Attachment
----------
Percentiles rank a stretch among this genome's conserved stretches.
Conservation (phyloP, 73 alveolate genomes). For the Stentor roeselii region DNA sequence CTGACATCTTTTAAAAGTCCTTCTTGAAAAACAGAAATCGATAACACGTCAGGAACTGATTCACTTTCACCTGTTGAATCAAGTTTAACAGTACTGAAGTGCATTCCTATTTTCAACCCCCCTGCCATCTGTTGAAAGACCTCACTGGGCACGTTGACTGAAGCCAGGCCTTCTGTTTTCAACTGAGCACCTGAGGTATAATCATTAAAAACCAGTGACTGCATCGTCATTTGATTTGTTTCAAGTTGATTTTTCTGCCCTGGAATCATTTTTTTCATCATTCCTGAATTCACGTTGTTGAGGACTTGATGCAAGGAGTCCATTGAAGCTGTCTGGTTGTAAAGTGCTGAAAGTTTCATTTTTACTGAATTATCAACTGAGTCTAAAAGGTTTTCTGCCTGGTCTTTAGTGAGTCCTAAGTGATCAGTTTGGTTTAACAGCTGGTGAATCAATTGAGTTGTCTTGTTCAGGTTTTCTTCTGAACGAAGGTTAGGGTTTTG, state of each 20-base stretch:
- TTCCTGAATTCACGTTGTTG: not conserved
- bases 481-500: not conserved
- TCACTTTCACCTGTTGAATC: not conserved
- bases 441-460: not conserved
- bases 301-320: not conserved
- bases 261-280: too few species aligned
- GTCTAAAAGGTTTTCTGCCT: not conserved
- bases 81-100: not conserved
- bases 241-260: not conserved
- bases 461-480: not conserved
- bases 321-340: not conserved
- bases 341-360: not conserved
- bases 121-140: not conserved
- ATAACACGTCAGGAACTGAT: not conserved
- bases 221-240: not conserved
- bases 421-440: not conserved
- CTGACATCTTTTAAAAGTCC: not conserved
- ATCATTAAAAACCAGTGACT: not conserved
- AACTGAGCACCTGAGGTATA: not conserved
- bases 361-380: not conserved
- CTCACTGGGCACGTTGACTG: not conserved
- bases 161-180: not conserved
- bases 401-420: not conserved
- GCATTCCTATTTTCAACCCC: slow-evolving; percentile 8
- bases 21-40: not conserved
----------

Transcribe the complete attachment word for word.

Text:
Percentiles rank a stretch among this genome's conserved stretches.
Conservation (phyloP, 73 alveolate genomes). For the Stentor roeselii region DNA sequence CTGACATCTTTTAAAAGTCCTTCTTGAAAAACAGAAATCGATAACACGTCAGGAACTGATTCACTTTCACCTGTTGAATCAAGTTTAACAGTACTGAAGTGCATTCCTATTTTCAACCCCCCTGCCATCTGTTGAAAGACCTCACTGGGCACGTTGACTGAAGCCAGGCCTTCTGTTTTCAACTGAGCACCTGAGGTATAATCATTAAAAACCAGTGACTGCATCGTCATTTGATTTGTTTCAAGTTGATTTTTCTGCCCTGGAATCATTTTTTTCATCATTCCTGAATTCACGTTGTTGAGGACTTGATGCAAGGAGTCCATTGAAGCTGTCTGGTTGTAAAGTGCTGAAAGTTTCATTTTTACTGAATTATCAACTGAGTCTAAAAGGTTTTCTGCCTGGTCTTTAGTGAGTCCTAAGTGATCAGTTTGGTTTAACAGCTGGTGAATCAATTGAGTTGTCTTGTTCAGGTTTTCTTCTGAACGAAGGTTAGGGTTTTG, state of each 20-base stretch:
- TTCCTGAATTCACGTTGTTG: not conserved
- bases 481-500: not conserved
- TCACTTTCACCTGTTGAATC: not conserved
- bases 441-460: not conserved
- bases 301-320: not conserved
- bases 261-280: too few species aligned
- GTCTAAAAGGTTTTCTGCCT: not conserved
- bases 81-100: not conserved
- bases 241-260: not conserved
- bases 461-480: not conserved
- bases 321-340: not conserved
- bases 341-360: not conserved
- bases 121-140: not conserved
- ATAACACGTCAGGAACTGAT: not conserved
- bases 221-240: not conserved
- bases 421-440: not conserved
- CTGACATCTTTTAAAAGTCC: not conserved
- ATCATTAAAAACCAGTGACT: not conserved
- AACTGAGCACCTGAGGTATA: not conserved
- bases 361-380: not conserved
- CTCACTGGGCACGTTGACTG: not conserved
- bases 161-180: not conserved
- bases 401-420: not conserved
- GCATTCCTATTTTCAACCCC: slow-evolving; percentile 8
- bases 21-40: not conserved